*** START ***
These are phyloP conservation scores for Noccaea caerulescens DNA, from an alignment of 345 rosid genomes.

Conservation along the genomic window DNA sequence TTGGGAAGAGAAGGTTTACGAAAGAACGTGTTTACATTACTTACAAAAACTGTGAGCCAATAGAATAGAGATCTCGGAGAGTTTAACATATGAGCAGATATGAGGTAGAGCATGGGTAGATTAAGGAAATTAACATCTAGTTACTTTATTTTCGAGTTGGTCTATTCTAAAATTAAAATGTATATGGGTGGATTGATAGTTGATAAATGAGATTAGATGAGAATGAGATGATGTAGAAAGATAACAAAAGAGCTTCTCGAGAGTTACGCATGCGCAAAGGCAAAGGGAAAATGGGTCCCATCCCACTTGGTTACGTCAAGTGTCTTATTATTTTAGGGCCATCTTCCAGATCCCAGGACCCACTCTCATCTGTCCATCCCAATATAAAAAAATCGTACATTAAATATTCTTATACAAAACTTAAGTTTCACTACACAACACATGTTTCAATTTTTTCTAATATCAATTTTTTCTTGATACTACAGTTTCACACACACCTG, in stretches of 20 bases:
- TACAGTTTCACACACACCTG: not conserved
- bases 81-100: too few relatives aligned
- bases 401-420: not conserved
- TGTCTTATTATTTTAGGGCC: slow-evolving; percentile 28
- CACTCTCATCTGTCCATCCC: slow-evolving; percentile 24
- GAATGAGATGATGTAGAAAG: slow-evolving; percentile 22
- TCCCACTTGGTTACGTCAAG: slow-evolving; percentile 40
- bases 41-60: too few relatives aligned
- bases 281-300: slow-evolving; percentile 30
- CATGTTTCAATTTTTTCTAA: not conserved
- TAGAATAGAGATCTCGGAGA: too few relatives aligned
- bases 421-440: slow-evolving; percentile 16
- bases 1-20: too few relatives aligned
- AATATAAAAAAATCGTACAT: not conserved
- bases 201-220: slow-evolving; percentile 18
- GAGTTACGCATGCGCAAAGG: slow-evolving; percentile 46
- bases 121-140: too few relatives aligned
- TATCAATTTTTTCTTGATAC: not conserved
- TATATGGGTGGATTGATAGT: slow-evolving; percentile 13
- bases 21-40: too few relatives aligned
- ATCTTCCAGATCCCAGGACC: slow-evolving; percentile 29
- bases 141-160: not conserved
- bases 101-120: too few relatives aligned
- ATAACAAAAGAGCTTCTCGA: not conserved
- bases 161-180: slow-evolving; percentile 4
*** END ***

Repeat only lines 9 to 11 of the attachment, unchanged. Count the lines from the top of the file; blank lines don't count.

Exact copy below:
- TCCCACTTGGTTACGTCAAG: slow-evolving; percentile 40
- bases 41-60: too few relatives aligned
- bases 281-300: slow-evolving; percentile 30